“The Valero Alamo Bowl has a well-deserved reputation for exciting games played in front of sellout crowds and top TV viewership,” added Pac-12 commish Larry Scott. “Our universities and their fans look forward to their trips to San Antonio and playing top ranked schools from the Big 12 Conference.”
As part of the deal, each team will continue sending its top teams that do not reach a New Year’s Six game.
The announcement came in conjunction with the Alamo Bowl’s annual Pigskin Preview.
The Big 12 has sent teams to the Alamo Bowl continuously since 1994, meaning the new agreement takes the bowl and the league into their third decade together. The league is 11-11 to date in the Alamo Bowl, but 8-3 since 2005 and 4-2 since the Pac-12 rejoined the game in 2010. The Pac-12 won each of the first two Alamo Bowls.
TCU won the most recent edition, rallying from a 31-0 halftime deficit to top Oregon 47-41 in triple overtime.
The 2016 game (the second one) will be played Thursday, Dec. 29 (8 p.m. ET, ESPN).
On the eve of the season, it appears one Buckeye will miss it.
Ohio State safety Cam Burrows has suffered a foot injury and will likely miss the season, head coach Urban Meyer revealed Wednesday. The cause and nature of the injury was not disclosed.
“Cam Burrows hurt his foot again,” Meyer told the Cleveland Plain-Dealer. “He’s going to work in our strength room, and it looks like he won’t play football.”
Burrows was in line to gobble up snaps as the Buckeyes’ second-team safety behind Malik Hooker and Damon Webb, but will instead spend the season in the weight room, literally. He’ll work as a student assistant on Ohio State’s strength staff. With a degree already in hand, it appears this will likely be the end of Burrows’ career.
If it is, he closes with 31 tackles in 29 career appearances.
“It’s been a tough go for him,” Meyer said.
And then there were six. Or eight.
We know East Carolina is no longer in the running for the two or four new spots possibly coming to the Big 12, but the folks at The Media Guides believe they do. The site reported Wednesday the Big 12 has sent formal invitations to Cincinnati, Houston, Connecticut, South Florida, Central Florida, BYU and “two other AAC schools” to advance to the next round of the process, which is believed to be in-person interviews at the league’s suburban Dallas headquarters.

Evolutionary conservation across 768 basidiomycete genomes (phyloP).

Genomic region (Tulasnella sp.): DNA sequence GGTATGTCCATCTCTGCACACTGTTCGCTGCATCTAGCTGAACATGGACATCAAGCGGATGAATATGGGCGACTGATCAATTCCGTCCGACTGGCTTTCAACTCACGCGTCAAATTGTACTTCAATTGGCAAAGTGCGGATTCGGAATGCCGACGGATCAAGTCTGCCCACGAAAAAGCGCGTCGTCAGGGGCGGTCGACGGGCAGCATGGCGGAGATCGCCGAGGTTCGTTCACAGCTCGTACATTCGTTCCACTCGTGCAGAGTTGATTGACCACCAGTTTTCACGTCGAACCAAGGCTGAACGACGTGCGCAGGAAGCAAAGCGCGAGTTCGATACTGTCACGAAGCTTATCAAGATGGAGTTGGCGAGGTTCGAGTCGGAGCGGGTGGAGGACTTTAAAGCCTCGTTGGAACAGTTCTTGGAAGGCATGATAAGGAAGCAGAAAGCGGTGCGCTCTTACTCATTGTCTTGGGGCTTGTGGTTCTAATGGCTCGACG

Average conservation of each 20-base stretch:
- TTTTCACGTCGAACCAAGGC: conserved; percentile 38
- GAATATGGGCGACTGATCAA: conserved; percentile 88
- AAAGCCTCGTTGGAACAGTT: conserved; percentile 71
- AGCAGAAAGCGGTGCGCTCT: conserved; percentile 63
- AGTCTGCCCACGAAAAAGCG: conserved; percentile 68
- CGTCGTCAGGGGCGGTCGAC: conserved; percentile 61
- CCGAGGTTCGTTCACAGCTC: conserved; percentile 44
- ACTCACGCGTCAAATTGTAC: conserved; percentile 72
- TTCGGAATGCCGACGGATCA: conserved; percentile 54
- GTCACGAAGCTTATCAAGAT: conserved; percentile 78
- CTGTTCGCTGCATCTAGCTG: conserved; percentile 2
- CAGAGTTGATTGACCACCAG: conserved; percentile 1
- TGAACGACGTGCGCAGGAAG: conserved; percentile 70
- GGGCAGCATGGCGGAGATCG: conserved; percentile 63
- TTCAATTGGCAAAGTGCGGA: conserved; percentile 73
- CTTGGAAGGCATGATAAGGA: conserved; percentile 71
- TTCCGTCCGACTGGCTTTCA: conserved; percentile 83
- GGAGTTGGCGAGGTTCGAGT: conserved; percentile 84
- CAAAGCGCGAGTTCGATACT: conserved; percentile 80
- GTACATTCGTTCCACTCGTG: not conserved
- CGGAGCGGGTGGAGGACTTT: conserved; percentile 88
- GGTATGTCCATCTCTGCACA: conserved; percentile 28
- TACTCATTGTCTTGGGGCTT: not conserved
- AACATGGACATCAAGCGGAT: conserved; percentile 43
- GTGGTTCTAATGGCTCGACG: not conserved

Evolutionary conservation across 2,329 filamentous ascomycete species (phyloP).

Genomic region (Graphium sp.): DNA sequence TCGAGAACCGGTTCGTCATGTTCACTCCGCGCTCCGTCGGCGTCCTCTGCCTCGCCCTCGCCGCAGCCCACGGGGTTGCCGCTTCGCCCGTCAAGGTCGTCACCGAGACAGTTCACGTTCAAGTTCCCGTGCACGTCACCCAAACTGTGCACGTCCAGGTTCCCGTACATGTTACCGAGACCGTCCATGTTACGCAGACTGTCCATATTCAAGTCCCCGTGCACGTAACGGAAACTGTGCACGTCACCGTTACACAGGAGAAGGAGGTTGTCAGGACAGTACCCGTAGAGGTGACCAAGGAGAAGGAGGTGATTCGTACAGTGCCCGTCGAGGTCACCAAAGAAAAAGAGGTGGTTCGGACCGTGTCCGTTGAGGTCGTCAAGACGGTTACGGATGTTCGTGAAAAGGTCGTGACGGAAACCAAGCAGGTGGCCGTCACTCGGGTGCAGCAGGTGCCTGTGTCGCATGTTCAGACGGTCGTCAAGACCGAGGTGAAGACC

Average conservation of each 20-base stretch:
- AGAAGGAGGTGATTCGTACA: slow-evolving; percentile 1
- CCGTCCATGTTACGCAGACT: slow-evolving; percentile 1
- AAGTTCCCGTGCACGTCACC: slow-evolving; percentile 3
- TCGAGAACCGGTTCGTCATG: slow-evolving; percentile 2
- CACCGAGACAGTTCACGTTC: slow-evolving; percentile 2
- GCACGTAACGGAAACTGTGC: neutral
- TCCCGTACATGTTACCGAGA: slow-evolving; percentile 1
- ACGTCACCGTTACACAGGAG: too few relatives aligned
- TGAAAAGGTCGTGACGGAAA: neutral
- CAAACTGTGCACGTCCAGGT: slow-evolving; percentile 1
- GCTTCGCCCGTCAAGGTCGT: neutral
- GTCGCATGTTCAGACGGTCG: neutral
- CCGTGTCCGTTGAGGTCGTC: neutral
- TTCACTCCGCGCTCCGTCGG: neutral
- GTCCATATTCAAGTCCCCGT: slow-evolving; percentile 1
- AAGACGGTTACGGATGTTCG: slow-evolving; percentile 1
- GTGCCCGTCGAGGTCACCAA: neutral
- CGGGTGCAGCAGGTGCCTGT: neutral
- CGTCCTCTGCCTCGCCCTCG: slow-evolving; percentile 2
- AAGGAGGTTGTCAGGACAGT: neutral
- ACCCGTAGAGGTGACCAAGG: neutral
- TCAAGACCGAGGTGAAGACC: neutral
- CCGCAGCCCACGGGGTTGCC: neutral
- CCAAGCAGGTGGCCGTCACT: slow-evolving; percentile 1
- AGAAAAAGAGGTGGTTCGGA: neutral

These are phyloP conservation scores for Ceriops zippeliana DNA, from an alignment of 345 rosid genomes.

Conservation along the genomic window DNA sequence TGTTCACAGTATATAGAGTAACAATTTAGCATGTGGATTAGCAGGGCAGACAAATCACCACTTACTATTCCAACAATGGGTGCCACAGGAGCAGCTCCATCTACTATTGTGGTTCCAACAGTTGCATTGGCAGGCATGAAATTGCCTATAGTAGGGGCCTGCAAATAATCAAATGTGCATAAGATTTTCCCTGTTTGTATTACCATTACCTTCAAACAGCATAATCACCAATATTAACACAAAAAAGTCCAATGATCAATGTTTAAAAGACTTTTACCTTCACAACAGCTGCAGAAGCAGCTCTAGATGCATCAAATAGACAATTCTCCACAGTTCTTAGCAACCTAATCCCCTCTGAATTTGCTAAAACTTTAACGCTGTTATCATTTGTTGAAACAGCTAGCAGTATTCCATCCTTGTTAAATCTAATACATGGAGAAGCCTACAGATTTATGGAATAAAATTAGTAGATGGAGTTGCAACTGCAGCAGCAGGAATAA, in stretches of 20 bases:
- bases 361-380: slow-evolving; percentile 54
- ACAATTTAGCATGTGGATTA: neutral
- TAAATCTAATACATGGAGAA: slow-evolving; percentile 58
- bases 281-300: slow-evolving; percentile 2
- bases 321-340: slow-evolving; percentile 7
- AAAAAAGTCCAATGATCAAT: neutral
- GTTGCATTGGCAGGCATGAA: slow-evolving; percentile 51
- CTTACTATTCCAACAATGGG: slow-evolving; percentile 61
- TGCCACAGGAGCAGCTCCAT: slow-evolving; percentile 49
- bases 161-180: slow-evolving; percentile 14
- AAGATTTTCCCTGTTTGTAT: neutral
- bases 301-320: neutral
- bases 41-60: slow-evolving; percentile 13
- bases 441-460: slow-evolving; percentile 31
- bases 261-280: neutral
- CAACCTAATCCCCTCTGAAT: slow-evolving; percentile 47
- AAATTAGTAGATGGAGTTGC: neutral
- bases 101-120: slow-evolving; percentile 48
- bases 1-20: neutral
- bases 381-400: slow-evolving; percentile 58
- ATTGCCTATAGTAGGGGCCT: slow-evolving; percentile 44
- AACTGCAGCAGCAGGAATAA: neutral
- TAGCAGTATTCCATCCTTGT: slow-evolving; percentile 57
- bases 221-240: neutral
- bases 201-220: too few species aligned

With ECU out, Navy showing no interest and five of the league’s 12 teams already reported in, that leaves a pool of five possible teams for the two additional spots: Memphis, SMU, Temple, Tulane and Tulsa.
Local reports have stated SMU, Temple and Tulane still involved in the process as recently as today and yesterday.
So, yeah, you do the math.
While the process publicly — and painfully — rambles on, Oct. 17 is the date to watch there. That’s the next scheduled gathering of the Big 12’s Board of Directors.
Well, here’s a story born straight out of SEO heaven.
New England Patriots quarterback — and, of course, former Wolverines signal caller — Tom Brady will serve as an honorary captain for Michigan during his Roger Goodell-mandated Deflategate suspension.
Michigan head coach Jim Harbaugh confirmed the news on NFL Network’s Rich Eisen’s podcast. The Big House cameo will take place Sept. 17 as Michigan hosts Colorado.
Brady is free, of course, due to a wide-ranging controversy stemming from allegedly deflated footballs in the Patriots’ 45-7 trouncing of the Indianapolis Colts during the 2014 AFC Championship that led to him being suspended the first quarter of the 2016 season.
Brady played quarterback for the Wolverines from 1995-99 and has kept close ties with his alma mater since, but those have ramped up since Harbaugh’s late 2014 hiring. Most notably, Brady made an appearance at Harbaugh’s 2016 Signing Day extravaganza in February.